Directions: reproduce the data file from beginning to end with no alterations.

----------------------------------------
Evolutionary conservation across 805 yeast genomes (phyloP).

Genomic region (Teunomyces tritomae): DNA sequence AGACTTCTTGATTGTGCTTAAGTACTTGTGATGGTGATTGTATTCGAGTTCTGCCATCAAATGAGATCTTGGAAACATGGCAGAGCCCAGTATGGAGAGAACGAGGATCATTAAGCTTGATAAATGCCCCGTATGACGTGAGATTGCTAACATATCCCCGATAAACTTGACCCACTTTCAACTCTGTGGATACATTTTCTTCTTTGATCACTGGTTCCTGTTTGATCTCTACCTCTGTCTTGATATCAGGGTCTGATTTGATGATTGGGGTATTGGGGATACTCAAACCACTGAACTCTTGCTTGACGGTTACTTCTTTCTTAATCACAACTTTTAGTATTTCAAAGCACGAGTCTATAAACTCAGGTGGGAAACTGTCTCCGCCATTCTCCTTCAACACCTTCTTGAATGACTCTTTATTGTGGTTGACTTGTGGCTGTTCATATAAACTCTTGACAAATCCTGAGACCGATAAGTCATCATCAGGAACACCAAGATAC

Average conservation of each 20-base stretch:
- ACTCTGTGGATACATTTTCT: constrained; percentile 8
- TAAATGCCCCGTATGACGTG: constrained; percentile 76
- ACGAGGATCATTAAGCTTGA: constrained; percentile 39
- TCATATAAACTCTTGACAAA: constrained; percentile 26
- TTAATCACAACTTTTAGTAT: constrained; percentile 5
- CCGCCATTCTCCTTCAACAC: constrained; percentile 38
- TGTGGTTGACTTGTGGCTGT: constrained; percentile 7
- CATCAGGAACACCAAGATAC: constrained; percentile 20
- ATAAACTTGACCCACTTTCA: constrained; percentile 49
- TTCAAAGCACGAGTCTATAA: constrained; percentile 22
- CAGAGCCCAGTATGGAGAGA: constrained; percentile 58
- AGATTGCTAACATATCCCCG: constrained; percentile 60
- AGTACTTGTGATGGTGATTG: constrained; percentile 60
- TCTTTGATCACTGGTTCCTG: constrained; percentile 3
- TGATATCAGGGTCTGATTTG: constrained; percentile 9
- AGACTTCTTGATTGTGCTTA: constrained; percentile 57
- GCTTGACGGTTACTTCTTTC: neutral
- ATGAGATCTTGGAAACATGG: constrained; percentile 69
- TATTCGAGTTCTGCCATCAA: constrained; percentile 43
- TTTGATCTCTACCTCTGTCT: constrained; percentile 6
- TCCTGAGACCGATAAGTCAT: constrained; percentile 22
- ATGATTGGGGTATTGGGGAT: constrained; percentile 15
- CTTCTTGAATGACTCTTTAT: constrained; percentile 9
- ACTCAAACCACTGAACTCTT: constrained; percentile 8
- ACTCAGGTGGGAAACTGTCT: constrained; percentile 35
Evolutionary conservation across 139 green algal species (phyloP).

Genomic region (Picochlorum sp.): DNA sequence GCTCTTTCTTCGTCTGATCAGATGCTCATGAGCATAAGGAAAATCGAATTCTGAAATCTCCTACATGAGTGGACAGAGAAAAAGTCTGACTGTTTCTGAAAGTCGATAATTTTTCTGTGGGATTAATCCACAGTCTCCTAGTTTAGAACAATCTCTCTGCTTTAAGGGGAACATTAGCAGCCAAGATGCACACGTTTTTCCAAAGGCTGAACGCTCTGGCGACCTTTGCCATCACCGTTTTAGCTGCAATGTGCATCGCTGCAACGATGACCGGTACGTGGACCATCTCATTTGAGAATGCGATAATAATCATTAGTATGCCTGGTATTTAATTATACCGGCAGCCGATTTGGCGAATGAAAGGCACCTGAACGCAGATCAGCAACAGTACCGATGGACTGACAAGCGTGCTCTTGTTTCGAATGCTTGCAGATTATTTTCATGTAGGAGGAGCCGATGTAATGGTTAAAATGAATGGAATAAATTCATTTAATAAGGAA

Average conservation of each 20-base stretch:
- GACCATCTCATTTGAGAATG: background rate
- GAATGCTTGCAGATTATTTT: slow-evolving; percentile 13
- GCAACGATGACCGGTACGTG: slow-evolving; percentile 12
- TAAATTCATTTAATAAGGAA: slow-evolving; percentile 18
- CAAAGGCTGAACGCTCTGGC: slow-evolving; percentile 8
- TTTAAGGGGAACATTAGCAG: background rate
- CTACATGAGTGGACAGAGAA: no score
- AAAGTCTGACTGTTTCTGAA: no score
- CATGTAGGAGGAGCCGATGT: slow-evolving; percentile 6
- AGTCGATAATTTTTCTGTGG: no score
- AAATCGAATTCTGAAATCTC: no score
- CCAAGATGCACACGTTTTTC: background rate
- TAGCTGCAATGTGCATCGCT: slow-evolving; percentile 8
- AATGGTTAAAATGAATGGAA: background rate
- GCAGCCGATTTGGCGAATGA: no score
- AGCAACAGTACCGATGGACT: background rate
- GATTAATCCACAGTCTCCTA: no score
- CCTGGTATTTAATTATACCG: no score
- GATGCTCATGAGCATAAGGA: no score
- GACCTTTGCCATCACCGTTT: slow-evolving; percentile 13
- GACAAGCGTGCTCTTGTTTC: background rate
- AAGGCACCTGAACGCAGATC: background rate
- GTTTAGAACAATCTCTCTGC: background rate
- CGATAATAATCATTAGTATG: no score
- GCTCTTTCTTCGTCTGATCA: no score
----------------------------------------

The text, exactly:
Evolutionary conservation across 805 yeast genomes (phyloP).

Genomic region (Teunomyces tritomae): DNA sequence AGACTTCTTGATTGTGCTTAAGTACTTGTGATGGTGATTGTATTCGAGTTCTGCCATCAAATGAGATCTTGGAAACATGGCAGAGCCCAGTATGGAGAGAACGAGGATCATTAAGCTTGATAAATGCCCCGTATGACGTGAGATTGCTAACATATCCCCGATAAACTTGACCCACTTTCAACTCTGTGGATACATTTTCTTCTTTGATCACTGGTTCCTGTTTGATCTCTACCTCTGTCTTGATATCAGGGTCTGATTTGATGATTGGGGTATTGGGGATACTCAAACCACTGAACTCTTGCTTGACGGTTACTTCTTTCTTAATCACAACTTTTAGTATTTCAAAGCACGAGTCTATAAACTCAGGTGGGAAACTGTCTCCGCCATTCTCCTTCAACACCTTCTTGAATGACTCTTTATTGTGGTTGACTTGTGGCTGTTCATATAAACTCTTGACAAATCCTGAGACCGATAAGTCATCATCAGGAACACCAAGATAC

Average conservation of each 20-base stretch:
- ACTCTGTGGATACATTTTCT: constrained; percentile 8
- TAAATGCCCCGTATGACGTG: constrained; percentile 76
- ACGAGGATCATTAAGCTTGA: constrained; percentile 39
- TCATATAAACTCTTGACAAA: constrained; percentile 26
- TTAATCACAACTTTTAGTAT: constrained; percentile 5
- CCGCCATTCTCCTTCAACAC: constrained; percentile 38
- TGTGGTTGACTTGTGGCTGT: constrained; percentile 7
- CATCAGGAACACCAAGATAC: constrained; percentile 20
- ATAAACTTGACCCACTTTCA: constrained; percentile 49
- TTCAAAGCACGAGTCTATAA: constrained; percentile 22
- CAGAGCCCAGTATGGAGAGA: constrained; percentile 58
- AGATTGCTAACATATCCCCG: constrained; percentile 60
- AGTACTTGTGATGGTGATTG: constrained; percentile 60
- TCTTTGATCACTGGTTCCTG: constrained; percentile 3
- TGATATCAGGGTCTGATTTG: constrained; percentile 9
- AGACTTCTTGATTGTGCTTA: constrained; percentile 57
- GCTTGACGGTTACTTCTTTC: neutral
- ATGAGATCTTGGAAACATGG: constrained; percentile 69
- TATTCGAGTTCTGCCATCAA: constrained; percentile 43
- TTTGATCTCTACCTCTGTCT: constrained; percentile 6
- TCCTGAGACCGATAAGTCAT: constrained; percentile 22
- ATGATTGGGGTATTGGGGAT: constrained; percentile 15
- CTTCTTGAATGACTCTTTAT: constrained; percentile 9
- ACTCAAACCACTGAACTCTT: constrained; percentile 8
- ACTCAGGTGGGAAACTGTCT: constrained; percentile 35
Evolutionary conservation across 139 green algal species (phyloP).

Genomic region (Picochlorum sp.): DNA sequence GCTCTTTCTTCGTCTGATCAGATGCTCATGAGCATAAGGAAAATCGAATTCTGAAATCTCCTACATGAGTGGACAGAGAAAAAGTCTGACTGTTTCTGAAAGTCGATAATTTTTCTGTGGGATTAATCCACAGTCTCCTAGTTTAGAACAATCTCTCTGCTTTAAGGGGAACATTAGCAGCCAAGATGCACACGTTTTTCCAAAGGCTGAACGCTCTGGCGACCTTTGCCATCACCGTTTTAGCTGCAATGTGCATCGCTGCAACGATGACCGGTACGTGGACCATCTCATTTGAGAATGCGATAATAATCATTAGTATGCCTGGTATTTAATTATACCGGCAGCCGATTTGGCGAATGAAAGGCACCTGAACGCAGATCAGCAACAGTACCGATGGACTGACAAGCGTGCTCTTGTTTCGAATGCTTGCAGATTATTTTCATGTAGGAGGAGCCGATGTAATGGTTAAAATGAATGGAATAAATTCATTTAATAAGGAA

Average conservation of each 20-base stretch:
- GACCATCTCATTTGAGAATG: background rate
- GAATGCTTGCAGATTATTTT: slow-evolving; percentile 13
- GCAACGATGACCGGTACGTG: slow-evolving; percentile 12
- TAAATTCATTTAATAAGGAA: slow-evolving; percentile 18
- CAAAGGCTGAACGCTCTGGC: slow-evolving; percentile 8
- TTTAAGGGGAACATTAGCAG: background rate
- CTACATGAGTGGACAGAGAA: no score
- AAAGTCTGACTGTTTCTGAA: no score
- CATGTAGGAGGAGCCGATGT: slow-evolving; percentile 6
- AGTCGATAATTTTTCTGTGG: no score
- AAATCGAATTCTGAAATCTC: no score
- CCAAGATGCACACGTTTTTC: background rate
- TAGCTGCAATGTGCATCGCT: slow-evolving; percentile 8
- AATGGTTAAAATGAATGGAA: background rate
- GCAGCCGATTTGGCGAATGA: no score
- AGCAACAGTACCGATGGACT: background rate
- GATTAATCCACAGTCTCCTA: no score
- CCTGGTATTTAATTATACCG: no score
- GATGCTCATGAGCATAAGGA: no score
- GACCTTTGCCATCACCGTTT: slow-evolving; percentile 13
- GACAAGCGTGCTCTTGTTTC: background rate
- AAGGCACCTGAACGCAGATC: background rate
- GTTTAGAACAATCTCTCTGC: background rate
- CGATAATAATCATTAGTATG: no score
- GCTCTTTCTTCGTCTGATCA: no score